While Ramaphosa’s South Africa seems hopeful, his Budget is harsh and his Cabinet is still in effect captured. We must pierce through the veil of Ramaphoria and acknowledge that justice has not yet been done for the majority, notably the victims of apartheid. By KIMAL HARVEY.
Early indications are that the much-heralded New Dawn might be betrayed by false hopes. The framing of Cyril Ramaphosa’s South Africa does not look very dissimilar to our recent past, but there are some silver linings. Eskom is a start, SARS is promised, and the pending commission of inquiry into State Capture is urgently required. Parliament just recently took its first steps to amending the constitution for land expropriation “without compensation”. This would represent a significant break with post-independence South Africa’s early history, and would constitute a revolutionary change targeted at alleviating certain burdens and pains still so severely present 24 years after apartheid. A necessary palliative to cure the residual ills of the past nine years of a corrupt government is the importance of holding those who designed this impoverished and captured state to account.
The Cabinet reshuffle was an indicator that the so-called New Dawn was dead on arrival; it was a case of out with the crooked, and in with the same old and still crooked cadres. The silver linings were represented by the return of Nhlanhla Nene back as the Minster of Finance and Pravin Gordhan back in Cabinet heading Public Enterprises. However, the gurus of State Capture also acquired and retained their seats at the Cabinet table.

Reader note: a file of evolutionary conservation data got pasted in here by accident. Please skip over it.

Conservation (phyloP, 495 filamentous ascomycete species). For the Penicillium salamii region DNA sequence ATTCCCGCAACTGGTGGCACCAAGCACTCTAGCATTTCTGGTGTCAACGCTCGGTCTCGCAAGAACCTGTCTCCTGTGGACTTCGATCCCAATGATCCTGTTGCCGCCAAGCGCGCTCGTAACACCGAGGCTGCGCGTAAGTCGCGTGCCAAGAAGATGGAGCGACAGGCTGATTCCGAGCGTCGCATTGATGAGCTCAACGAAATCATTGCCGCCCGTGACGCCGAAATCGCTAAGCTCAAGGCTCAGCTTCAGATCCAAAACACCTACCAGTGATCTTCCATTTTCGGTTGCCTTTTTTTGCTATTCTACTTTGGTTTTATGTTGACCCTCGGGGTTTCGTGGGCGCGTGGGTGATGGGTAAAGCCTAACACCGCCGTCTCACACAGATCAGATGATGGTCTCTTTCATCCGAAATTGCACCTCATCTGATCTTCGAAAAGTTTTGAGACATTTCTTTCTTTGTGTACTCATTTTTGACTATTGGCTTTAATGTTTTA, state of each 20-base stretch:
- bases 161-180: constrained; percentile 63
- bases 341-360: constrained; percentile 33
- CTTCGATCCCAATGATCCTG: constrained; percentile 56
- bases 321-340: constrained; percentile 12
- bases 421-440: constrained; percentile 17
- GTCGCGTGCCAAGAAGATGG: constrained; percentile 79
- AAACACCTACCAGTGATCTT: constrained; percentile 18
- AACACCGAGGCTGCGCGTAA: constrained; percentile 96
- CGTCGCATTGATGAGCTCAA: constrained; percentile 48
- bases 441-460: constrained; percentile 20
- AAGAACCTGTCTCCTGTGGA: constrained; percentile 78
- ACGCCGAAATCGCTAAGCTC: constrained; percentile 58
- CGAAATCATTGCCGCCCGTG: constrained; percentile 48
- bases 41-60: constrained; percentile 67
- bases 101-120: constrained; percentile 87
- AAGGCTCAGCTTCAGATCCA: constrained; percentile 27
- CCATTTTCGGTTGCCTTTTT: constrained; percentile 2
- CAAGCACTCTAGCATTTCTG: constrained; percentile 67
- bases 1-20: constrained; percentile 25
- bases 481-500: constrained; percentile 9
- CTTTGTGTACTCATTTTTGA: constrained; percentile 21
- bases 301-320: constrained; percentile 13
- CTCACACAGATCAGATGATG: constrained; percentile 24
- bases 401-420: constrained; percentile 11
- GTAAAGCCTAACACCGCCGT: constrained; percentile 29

Zuma’s misrule was a symptom of a larger structural and systemic issue in our country. One symptom that we should be remain engaged in excavating as well as eliminating the captured state, which he left in his wake. Zuma must be held accountable and so should his “cronies”, this culture of impunity for corruption must never repeat itself again.
Over the last 20 years the black majority has remained disempowered and has not seen the promised benefits of the democratic state. We need to temper the exuberance of “Ramaphoria” as he has a lot of work to do to convince a very frustrated young South African like myself. The 2015 and 2016 #FeesMustFall youth movement sought equality for access and opportunity, and became a lodestar for the youth’s annoyance at a deeply racist and discriminatory system that our government and the leaders of the liberation have just allowed to permeate. This movement was part of a much larger decolonial conversation that South Africa needs to continue having. Concretely, the South African government needs to appropriately tackle this debate in order to capture the youths’ vote.
The best place to start would’ve been to include younger voices in government, yet as stated, the “new” Cabinet has a very elderly look to it. Ramaphosa was unequivocal that “young South Africans will be moved to the centre of our economic agenda”. Using the Cabinet as a benchmark, this seems like empty rhetoric since they appear to be excluded from the policy and framework decision-making.